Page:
The European Union rejected new British Prime Minister Boris Johnson's Brexit proposal just two months before Johnson has said Britain will leave the EU if the bloc refuses to renegotiate an exit.
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Johnson’s four-page Brexit proposal delineated borders for EU’s Ireland and U.K.’s Northern Ireland. EU members claimed one key part was "incorrect," and another "misleading." Johnson is trying to change the withdrawal agreement negotiated by his predecessor Theresa May, which was rejected by the British Parliament. The Irish border issue was a sticking point that held up previous deal proposals for May, ultimately leading to her resignation.
European Council chief Donald Tusk defended the Irish border "backstop" as a peace-keeping measure, preventing a potentially trade- and travel- harmful hard border between Ireland and Northern Ireland.
"Those against the backstop and not proposing realistic alternatives in fact support reestablishing a border," Tusk tweeted Tuesday. "Even if they do not admit it."
The backstop plan aims to align British and European customs unions if negotiations can’t be reached – which has been a particular point of contention for trade and border traffic.
The EU's diplomatic note revealed plans to counter Johnson’s proposal, adding "it is incorrect to state that the people of Northern Ireland have no influence over the legislation that would apply to them."
In a diplomatic note obtained by the Associated Press, the EU slammed Johnson’s proposal saying the "letter's suggestion that two separate legal, political, economic, and monetary jurisdictions already exist on the island [of Ireland] and can be managed with an open border is misleading."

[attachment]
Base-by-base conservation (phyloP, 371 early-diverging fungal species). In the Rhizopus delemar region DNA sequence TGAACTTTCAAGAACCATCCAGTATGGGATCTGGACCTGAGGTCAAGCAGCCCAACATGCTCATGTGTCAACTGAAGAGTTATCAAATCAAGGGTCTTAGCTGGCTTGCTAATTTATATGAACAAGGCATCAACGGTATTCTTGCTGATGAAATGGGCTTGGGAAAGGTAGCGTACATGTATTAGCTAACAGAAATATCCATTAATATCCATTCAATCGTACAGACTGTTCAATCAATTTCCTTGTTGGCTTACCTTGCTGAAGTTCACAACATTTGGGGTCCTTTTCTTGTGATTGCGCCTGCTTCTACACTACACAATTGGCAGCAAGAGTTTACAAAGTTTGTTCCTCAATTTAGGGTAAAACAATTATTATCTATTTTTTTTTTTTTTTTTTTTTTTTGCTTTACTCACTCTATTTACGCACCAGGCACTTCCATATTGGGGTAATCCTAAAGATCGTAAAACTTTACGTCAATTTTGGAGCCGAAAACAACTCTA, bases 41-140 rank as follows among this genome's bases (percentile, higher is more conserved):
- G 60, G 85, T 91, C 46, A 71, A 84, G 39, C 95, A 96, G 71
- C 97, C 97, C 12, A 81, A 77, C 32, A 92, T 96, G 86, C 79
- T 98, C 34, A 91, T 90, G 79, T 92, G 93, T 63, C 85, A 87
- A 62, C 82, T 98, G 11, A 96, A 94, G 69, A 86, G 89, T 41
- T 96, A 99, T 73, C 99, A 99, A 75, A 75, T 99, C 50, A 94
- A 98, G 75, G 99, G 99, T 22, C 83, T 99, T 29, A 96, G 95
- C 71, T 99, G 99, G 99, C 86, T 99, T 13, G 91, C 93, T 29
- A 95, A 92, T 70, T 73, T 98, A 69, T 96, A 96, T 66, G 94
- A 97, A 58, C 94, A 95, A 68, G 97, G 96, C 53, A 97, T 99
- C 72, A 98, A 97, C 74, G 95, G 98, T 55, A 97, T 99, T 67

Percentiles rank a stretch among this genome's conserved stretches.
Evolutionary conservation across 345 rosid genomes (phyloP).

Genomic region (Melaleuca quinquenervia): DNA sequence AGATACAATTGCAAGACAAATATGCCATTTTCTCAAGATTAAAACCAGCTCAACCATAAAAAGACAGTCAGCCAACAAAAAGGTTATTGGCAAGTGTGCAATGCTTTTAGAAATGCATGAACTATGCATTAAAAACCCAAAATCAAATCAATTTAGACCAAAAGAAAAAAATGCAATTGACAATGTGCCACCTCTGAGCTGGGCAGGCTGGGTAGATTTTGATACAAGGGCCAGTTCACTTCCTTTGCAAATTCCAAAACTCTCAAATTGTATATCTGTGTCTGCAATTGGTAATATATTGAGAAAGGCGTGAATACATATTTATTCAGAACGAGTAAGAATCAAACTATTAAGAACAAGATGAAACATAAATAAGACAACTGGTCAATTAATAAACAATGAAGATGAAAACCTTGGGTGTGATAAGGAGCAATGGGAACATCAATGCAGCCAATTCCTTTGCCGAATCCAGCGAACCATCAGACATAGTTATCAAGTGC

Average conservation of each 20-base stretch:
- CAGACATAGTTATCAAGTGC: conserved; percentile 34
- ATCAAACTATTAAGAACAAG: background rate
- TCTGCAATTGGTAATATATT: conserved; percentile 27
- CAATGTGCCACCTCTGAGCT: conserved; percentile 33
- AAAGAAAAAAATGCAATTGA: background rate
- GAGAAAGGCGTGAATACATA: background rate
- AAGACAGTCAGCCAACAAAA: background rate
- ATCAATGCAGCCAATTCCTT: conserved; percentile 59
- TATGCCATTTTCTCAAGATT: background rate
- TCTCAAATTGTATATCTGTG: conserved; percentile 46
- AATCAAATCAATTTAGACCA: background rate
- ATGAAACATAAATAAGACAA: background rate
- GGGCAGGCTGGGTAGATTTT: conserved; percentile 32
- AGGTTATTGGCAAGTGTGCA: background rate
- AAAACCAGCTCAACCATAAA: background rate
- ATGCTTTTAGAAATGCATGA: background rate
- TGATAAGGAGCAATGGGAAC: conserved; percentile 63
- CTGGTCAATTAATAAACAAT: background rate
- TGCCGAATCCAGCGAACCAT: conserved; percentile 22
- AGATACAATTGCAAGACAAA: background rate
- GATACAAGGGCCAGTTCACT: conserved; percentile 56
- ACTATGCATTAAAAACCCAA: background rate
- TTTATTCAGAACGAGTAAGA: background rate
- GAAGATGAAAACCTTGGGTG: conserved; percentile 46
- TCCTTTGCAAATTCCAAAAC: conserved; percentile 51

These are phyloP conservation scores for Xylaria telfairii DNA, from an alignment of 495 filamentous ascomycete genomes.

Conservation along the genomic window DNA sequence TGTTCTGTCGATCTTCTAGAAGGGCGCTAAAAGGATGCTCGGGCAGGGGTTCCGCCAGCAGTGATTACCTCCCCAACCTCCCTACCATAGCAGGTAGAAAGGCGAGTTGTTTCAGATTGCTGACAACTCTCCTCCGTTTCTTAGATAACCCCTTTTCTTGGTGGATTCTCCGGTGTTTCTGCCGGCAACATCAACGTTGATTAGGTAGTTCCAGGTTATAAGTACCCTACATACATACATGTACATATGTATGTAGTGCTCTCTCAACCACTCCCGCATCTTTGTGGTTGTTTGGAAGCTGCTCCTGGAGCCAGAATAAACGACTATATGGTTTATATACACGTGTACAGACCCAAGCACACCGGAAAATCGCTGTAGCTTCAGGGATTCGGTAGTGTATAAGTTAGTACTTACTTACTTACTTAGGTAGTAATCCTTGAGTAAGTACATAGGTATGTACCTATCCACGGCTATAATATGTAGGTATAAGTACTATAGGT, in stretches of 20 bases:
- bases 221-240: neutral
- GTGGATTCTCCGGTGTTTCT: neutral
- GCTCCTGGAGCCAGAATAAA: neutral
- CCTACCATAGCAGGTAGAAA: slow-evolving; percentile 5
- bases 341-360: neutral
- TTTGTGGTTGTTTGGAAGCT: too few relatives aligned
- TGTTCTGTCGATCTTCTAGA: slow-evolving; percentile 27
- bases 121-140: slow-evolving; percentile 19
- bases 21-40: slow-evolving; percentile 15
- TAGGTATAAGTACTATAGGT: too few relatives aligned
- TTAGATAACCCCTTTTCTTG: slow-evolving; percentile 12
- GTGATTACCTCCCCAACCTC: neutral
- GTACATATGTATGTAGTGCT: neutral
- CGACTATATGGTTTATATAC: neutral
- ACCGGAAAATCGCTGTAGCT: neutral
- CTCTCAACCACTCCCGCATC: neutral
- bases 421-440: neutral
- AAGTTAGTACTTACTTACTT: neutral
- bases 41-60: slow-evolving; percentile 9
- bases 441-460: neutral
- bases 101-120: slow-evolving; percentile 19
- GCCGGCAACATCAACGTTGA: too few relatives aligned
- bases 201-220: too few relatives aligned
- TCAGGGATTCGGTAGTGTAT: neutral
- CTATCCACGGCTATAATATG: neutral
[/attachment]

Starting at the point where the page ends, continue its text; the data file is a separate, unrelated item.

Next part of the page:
The accusation soured relations between the diplomatic partners and troubles Johnson’s scheduled visits to German Chancellor Angela Merkel in Berlin on Wednesday and French President Emmanuel Macron in Paris on Thursday. European leadership is slated to resume relations this weekend at the G7 summit Biarritz, France.
Johnson returns to London with stark criticism of his exit strategy and apocalyptic no-deal scenarios of food, fuel and medicine shortages, as revealed by a leaked government dossier.
The minister managing "no-deal" preparations, Michael Gove, challenged the documents’ catastrophic predictions, saying they set out a "worst-case scenario" and plans for Brexit have been accelerated since Johnson’s installment.
Opposition Labour leader Jeremy Corbyn vowed Monday to do "everything necessary" to prevent the U.K. from impending destruction in a no-deal scenario, including dismantling Johnson’s government and proposing a general election for a second public vote on Brexit. He is assembling support across the political spectrum.
"If MPs are serious about stopping a no-deal crash out, then they will vote down this reckless government," Corbyn said. "And it falls to the leader of the opposition to make sure no-deal does not happen and the people decide their own future.